Hello Jim,

Am 30.12.2019 um 17:44 schrieb midrangel@xxxxxxxxxxxxxxxxx:

Getting to know how the memory pools (each has a very different role) interact may be slightly daunting at first, however once you understand it, it's really quite easy. It's a bit unfortunate that the names are so similar but once you process it, it will be clear. (You are not alone, almost every PowerUp conference I go to I wind up spending quite some time helping folks understand this concept)

I think so. I'll keep reading the chapters in work management and finally hope that sometime my bulb lights up. ;-) Still a few days off work left…

There are two absolutely required shared pools: *MACHINE and *BASE.
*MACHINE is where IBM I, and 90% of it's parts run.
*BASE is the default shared pool.
IBM provides a total of 64 shared pools: *MACHINE, *BASE, *INTERACT, *SPOOL, and 60 shared pools.

If the system were in restricted state, then all the memory not assigned to *MACHINE will be in *BASE.

As each of the shared pools is used, the system will allocate memory from *BASE to that shared pool, in this case *SHRPOOL1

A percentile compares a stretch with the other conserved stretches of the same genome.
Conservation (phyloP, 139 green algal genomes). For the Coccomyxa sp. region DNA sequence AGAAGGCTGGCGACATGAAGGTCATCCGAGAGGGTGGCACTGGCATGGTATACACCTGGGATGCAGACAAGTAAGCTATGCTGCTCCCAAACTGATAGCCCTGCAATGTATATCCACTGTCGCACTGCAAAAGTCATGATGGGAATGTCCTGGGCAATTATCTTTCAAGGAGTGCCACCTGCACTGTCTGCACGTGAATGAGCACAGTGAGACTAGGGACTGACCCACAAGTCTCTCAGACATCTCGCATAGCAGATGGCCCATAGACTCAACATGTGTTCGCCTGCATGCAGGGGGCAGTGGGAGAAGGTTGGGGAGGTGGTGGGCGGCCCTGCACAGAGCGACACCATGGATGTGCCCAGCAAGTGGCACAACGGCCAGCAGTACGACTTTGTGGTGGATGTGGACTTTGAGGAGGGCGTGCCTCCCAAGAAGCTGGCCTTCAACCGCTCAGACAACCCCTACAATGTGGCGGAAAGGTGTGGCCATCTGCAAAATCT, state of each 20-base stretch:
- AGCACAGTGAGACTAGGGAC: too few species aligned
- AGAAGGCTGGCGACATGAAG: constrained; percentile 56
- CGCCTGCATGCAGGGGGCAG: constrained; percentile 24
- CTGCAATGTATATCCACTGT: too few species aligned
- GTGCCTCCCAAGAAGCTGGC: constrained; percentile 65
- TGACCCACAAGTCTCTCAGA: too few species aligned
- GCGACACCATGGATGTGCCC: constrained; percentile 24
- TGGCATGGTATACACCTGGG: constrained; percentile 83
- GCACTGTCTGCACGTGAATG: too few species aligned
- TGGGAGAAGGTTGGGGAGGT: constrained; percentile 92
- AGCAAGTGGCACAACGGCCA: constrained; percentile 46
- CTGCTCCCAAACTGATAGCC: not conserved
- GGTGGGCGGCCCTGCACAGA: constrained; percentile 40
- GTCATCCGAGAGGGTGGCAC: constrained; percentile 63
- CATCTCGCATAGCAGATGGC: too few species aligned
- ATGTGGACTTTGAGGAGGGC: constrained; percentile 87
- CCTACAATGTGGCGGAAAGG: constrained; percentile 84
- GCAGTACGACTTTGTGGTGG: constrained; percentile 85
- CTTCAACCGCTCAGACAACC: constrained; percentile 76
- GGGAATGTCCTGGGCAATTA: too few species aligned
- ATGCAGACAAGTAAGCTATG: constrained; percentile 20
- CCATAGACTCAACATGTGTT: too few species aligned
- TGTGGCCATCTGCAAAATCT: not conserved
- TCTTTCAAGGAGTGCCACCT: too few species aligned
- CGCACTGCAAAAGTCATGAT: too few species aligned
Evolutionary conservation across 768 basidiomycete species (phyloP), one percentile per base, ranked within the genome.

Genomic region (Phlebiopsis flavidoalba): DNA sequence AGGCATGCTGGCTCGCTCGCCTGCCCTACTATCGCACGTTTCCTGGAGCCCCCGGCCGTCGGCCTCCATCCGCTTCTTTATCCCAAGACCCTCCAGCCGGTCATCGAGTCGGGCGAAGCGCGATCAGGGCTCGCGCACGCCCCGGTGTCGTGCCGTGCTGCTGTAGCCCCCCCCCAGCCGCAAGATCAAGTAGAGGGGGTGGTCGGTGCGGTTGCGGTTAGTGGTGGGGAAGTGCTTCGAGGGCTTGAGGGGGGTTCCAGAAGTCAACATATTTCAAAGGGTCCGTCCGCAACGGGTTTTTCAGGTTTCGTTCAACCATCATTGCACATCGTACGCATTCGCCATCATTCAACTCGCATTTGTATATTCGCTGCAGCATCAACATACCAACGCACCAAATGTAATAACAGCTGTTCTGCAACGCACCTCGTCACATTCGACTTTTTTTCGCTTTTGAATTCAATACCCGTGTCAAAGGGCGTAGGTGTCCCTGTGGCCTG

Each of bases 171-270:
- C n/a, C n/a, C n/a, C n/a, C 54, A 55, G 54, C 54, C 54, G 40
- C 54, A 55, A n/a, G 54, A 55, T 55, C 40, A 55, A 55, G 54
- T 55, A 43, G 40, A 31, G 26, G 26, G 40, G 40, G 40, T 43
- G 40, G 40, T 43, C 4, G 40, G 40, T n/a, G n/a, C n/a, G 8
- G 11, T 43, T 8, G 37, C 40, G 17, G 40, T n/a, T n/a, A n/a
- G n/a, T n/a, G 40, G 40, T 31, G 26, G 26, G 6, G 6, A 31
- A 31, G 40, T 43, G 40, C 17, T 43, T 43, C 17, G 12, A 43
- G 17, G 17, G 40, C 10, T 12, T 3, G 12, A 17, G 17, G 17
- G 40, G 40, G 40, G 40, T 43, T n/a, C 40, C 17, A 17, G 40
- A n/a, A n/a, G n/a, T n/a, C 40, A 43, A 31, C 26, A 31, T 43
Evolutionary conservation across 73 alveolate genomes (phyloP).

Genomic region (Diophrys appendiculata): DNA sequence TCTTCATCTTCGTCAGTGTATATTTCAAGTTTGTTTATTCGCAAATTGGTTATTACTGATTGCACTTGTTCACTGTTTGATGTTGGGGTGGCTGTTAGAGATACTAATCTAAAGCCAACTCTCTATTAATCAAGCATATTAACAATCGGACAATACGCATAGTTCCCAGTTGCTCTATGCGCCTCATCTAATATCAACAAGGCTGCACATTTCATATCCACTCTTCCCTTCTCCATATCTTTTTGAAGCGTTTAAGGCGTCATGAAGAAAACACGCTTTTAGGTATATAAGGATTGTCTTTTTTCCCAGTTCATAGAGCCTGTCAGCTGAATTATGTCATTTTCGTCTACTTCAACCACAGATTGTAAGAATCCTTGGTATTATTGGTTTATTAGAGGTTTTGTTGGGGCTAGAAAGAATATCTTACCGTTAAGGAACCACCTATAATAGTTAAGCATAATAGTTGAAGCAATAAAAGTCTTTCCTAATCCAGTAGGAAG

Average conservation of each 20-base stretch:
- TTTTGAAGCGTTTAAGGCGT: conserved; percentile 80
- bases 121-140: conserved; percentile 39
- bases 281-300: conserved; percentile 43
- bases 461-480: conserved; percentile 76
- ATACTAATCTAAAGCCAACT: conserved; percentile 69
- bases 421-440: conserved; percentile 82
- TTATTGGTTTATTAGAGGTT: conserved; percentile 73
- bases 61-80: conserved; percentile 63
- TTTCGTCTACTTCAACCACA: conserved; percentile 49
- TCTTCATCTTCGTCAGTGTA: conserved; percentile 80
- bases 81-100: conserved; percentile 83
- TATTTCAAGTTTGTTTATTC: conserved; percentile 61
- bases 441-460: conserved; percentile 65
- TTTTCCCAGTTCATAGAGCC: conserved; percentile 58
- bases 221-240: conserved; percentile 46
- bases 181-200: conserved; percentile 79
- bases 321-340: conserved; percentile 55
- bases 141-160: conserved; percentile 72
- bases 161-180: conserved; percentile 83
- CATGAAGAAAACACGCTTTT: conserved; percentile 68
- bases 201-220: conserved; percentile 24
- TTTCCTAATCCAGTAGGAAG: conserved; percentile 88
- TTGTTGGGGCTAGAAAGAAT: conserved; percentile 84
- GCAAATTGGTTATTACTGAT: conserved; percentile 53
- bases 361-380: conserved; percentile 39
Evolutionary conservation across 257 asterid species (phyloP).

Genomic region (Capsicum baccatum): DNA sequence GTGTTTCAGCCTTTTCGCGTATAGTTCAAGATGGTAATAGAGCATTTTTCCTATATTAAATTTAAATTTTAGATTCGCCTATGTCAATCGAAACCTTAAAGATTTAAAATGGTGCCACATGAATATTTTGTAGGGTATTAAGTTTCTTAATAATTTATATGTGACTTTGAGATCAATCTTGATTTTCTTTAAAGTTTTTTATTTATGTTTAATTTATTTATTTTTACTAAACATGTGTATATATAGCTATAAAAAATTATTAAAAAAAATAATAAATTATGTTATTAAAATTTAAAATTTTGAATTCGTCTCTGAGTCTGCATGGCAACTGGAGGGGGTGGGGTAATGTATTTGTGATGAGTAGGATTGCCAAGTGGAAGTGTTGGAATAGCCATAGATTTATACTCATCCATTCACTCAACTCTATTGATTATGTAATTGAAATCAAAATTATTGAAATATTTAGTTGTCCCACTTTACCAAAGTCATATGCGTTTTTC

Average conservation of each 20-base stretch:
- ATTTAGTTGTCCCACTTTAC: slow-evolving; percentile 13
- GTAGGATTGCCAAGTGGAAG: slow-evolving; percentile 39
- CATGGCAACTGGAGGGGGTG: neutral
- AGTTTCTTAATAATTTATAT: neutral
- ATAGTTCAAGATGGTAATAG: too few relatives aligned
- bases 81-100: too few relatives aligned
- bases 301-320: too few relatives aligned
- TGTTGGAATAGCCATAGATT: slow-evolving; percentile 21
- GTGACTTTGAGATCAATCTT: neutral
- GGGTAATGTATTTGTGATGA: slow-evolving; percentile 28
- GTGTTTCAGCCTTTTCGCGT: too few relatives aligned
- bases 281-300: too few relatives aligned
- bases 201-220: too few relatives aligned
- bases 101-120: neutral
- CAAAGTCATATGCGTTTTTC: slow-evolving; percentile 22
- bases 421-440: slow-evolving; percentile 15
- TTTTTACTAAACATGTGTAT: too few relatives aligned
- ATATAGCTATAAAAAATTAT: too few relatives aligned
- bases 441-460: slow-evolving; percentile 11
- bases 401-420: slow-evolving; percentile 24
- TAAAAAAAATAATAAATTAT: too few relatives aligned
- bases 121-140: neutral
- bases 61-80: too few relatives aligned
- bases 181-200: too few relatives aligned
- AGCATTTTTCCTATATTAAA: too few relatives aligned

That's what I deducted from using the system and was confirmed largely by the work management book. Thanks for elaborating, though!

Using *BASE as the first subsystem memory pool is a best practice since that is where the subsystem job gets it's memory and activity level. That way the subsystem can act with the job queues assigned to it, start/stop jobs without having to fight with the application programs running in that subsystem.

I understand. Interesting remark! Thanks!

If the autotune function is turned on (system value: QPFRADJ) then the system monitors faulting/paging and adjusts the system as necessary. For most workloads this works well. In more advanced systems manual is better.

I think so. I set QPFRADJ to 3, so adjustments are based on what's running, not what's deducted at IPL time. I also set paging in wrkshrpool to *CALC. To me, this should enable the system to adjust itself to what IBM thinks is best.

As to my memory, sadly it's not as good as POWER System is, but even after nearly 40 years of doing this some things have stuck, thanks.

I guess it's harder to forget about stuff which was important for an extended amount of time.

:wq! PoC

PGP-Key: DDD3 4ABF 6413 38DE - https://www.pocnet.net/poc-key.asc



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